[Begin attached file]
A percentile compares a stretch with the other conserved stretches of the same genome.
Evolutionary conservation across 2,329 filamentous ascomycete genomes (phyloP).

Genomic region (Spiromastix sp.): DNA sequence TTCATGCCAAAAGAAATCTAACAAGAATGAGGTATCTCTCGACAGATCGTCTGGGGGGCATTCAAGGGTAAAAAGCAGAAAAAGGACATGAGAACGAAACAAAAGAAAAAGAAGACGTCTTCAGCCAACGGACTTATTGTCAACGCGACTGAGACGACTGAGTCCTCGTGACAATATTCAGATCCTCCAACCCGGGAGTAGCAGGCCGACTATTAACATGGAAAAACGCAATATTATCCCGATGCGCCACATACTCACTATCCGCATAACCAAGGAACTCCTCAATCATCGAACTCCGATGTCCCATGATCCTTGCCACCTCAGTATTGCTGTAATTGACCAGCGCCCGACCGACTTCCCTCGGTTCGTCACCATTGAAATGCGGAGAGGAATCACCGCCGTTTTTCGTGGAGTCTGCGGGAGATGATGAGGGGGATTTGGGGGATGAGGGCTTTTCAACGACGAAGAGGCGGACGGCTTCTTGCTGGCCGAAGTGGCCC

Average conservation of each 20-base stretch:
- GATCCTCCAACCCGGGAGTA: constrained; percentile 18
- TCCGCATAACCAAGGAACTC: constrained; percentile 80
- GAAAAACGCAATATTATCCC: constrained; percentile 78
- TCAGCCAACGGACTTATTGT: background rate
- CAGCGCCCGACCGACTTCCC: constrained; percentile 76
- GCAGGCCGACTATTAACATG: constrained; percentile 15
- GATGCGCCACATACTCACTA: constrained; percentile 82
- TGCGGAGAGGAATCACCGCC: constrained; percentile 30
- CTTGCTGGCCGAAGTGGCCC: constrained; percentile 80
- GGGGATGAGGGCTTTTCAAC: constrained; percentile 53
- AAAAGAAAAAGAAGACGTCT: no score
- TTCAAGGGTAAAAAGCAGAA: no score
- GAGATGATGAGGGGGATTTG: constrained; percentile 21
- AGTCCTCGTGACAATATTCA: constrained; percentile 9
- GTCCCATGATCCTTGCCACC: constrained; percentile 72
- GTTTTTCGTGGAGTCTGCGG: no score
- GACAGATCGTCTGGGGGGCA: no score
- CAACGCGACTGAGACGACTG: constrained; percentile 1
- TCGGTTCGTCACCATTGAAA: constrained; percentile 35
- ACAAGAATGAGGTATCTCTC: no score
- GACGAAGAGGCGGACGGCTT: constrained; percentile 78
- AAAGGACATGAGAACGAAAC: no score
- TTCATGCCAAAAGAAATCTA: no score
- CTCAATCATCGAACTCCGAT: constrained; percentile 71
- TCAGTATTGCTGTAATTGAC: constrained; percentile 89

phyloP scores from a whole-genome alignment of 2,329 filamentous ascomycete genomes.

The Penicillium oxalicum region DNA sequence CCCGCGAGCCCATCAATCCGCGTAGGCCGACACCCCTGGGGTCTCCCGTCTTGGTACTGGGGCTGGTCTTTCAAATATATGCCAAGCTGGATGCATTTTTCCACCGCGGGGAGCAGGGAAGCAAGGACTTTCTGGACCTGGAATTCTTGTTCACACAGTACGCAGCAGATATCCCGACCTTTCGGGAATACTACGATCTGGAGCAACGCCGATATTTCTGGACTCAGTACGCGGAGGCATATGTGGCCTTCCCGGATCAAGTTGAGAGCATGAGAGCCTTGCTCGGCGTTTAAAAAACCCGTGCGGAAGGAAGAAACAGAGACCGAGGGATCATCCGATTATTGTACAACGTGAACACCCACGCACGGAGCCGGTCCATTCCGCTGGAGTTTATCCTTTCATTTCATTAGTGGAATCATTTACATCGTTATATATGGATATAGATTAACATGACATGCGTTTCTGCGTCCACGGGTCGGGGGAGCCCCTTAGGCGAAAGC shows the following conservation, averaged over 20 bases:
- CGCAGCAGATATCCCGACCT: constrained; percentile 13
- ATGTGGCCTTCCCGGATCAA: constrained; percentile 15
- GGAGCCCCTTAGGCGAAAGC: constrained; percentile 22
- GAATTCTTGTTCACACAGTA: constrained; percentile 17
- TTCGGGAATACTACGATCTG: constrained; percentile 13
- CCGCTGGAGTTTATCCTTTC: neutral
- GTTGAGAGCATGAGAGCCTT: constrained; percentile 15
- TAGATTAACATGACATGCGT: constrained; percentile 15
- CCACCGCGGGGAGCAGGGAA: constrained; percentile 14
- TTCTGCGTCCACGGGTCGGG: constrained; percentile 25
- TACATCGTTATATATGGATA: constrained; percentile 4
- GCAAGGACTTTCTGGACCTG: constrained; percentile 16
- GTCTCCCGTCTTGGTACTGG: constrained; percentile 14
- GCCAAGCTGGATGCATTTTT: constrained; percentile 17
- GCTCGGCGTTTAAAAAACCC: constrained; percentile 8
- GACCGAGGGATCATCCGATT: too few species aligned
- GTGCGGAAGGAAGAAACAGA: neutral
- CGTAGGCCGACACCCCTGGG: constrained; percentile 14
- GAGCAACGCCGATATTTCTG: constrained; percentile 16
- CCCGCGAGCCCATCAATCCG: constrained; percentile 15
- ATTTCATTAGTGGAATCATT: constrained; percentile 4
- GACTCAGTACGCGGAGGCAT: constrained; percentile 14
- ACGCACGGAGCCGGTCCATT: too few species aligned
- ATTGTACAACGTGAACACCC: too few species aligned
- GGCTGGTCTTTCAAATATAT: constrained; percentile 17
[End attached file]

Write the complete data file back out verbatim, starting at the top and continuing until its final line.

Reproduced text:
A percentile compares a stretch with the other conserved stretches of the same genome.
Evolutionary conservation across 2,329 filamentous ascomycete genomes (phyloP).

Genomic region (Spiromastix sp.): DNA sequence TTCATGCCAAAAGAAATCTAACAAGAATGAGGTATCTCTCGACAGATCGTCTGGGGGGCATTCAAGGGTAAAAAGCAGAAAAAGGACATGAGAACGAAACAAAAGAAAAAGAAGACGTCTTCAGCCAACGGACTTATTGTCAACGCGACTGAGACGACTGAGTCCTCGTGACAATATTCAGATCCTCCAACCCGGGAGTAGCAGGCCGACTATTAACATGGAAAAACGCAATATTATCCCGATGCGCCACATACTCACTATCCGCATAACCAAGGAACTCCTCAATCATCGAACTCCGATGTCCCATGATCCTTGCCACCTCAGTATTGCTGTAATTGACCAGCGCCCGACCGACTTCCCTCGGTTCGTCACCATTGAAATGCGGAGAGGAATCACCGCCGTTTTTCGTGGAGTCTGCGGGAGATGATGAGGGGGATTTGGGGGATGAGGGCTTTTCAACGACGAAGAGGCGGACGGCTTCTTGCTGGCCGAAGTGGCCC

Average conservation of each 20-base stretch:
- GATCCTCCAACCCGGGAGTA: constrained; percentile 18
- TCCGCATAACCAAGGAACTC: constrained; percentile 80
- GAAAAACGCAATATTATCCC: constrained; percentile 78
- TCAGCCAACGGACTTATTGT: background rate
- CAGCGCCCGACCGACTTCCC: constrained; percentile 76
- GCAGGCCGACTATTAACATG: constrained; percentile 15
- GATGCGCCACATACTCACTA: constrained; percentile 82
- TGCGGAGAGGAATCACCGCC: constrained; percentile 30
- CTTGCTGGCCGAAGTGGCCC: constrained; percentile 80
- GGGGATGAGGGCTTTTCAAC: constrained; percentile 53
- AAAAGAAAAAGAAGACGTCT: no score
- TTCAAGGGTAAAAAGCAGAA: no score
- GAGATGATGAGGGGGATTTG: constrained; percentile 21
- AGTCCTCGTGACAATATTCA: constrained; percentile 9
- GTCCCATGATCCTTGCCACC: constrained; percentile 72
- GTTTTTCGTGGAGTCTGCGG: no score
- GACAGATCGTCTGGGGGGCA: no score
- CAACGCGACTGAGACGACTG: constrained; percentile 1
- TCGGTTCGTCACCATTGAAA: constrained; percentile 35
- ACAAGAATGAGGTATCTCTC: no score
- GACGAAGAGGCGGACGGCTT: constrained; percentile 78
- AAAGGACATGAGAACGAAAC: no score
- TTCATGCCAAAAGAAATCTA: no score
- CTCAATCATCGAACTCCGAT: constrained; percentile 71
- TCAGTATTGCTGTAATTGAC: constrained; percentile 89

phyloP scores from a whole-genome alignment of 2,329 filamentous ascomycete genomes.

The Penicillium oxalicum region DNA sequence CCCGCGAGCCCATCAATCCGCGTAGGCCGACACCCCTGGGGTCTCCCGTCTTGGTACTGGGGCTGGTCTTTCAAATATATGCCAAGCTGGATGCATTTTTCCACCGCGGGGAGCAGGGAAGCAAGGACTTTCTGGACCTGGAATTCTTGTTCACACAGTACGCAGCAGATATCCCGACCTTTCGGGAATACTACGATCTGGAGCAACGCCGATATTTCTGGACTCAGTACGCGGAGGCATATGTGGCCTTCCCGGATCAAGTTGAGAGCATGAGAGCCTTGCTCGGCGTTTAAAAAACCCGTGCGGAAGGAAGAAACAGAGACCGAGGGATCATCCGATTATTGTACAACGTGAACACCCACGCACGGAGCCGGTCCATTCCGCTGGAGTTTATCCTTTCATTTCATTAGTGGAATCATTTACATCGTTATATATGGATATAGATTAACATGACATGCGTTTCTGCGTCCACGGGTCGGGGGAGCCCCTTAGGCGAAAGC shows the following conservation, averaged over 20 bases:
- CGCAGCAGATATCCCGACCT: constrained; percentile 13
- ATGTGGCCTTCCCGGATCAA: constrained; percentile 15
- GGAGCCCCTTAGGCGAAAGC: constrained; percentile 22
- GAATTCTTGTTCACACAGTA: constrained; percentile 17
- TTCGGGAATACTACGATCTG: constrained; percentile 13
- CCGCTGGAGTTTATCCTTTC: neutral
- GTTGAGAGCATGAGAGCCTT: constrained; percentile 15
- TAGATTAACATGACATGCGT: constrained; percentile 15
- CCACCGCGGGGAGCAGGGAA: constrained; percentile 14
- TTCTGCGTCCACGGGTCGGG: constrained; percentile 25
- TACATCGTTATATATGGATA: constrained; percentile 4
- GCAAGGACTTTCTGGACCTG: constrained; percentile 16
- GTCTCCCGTCTTGGTACTGG: constrained; percentile 14
- GCCAAGCTGGATGCATTTTT: constrained; percentile 17
- GCTCGGCGTTTAAAAAACCC: constrained; percentile 8
- GACCGAGGGATCATCCGATT: too few species aligned
- GTGCGGAAGGAAGAAACAGA: neutral
- CGTAGGCCGACACCCCTGGG: constrained; percentile 14
- GAGCAACGCCGATATTTCTG: constrained; percentile 16
- CCCGCGAGCCCATCAATCCG: constrained; percentile 15
- ATTTCATTAGTGGAATCATT: constrained; percentile 4
- GACTCAGTACGCGGAGGCAT: constrained; percentile 14
- ACGCACGGAGCCGGTCCATT: too few species aligned
- ATTGTACAACGTGAACACCC: too few species aligned
- GGCTGGTCTTTCAAATATAT: constrained; percentile 17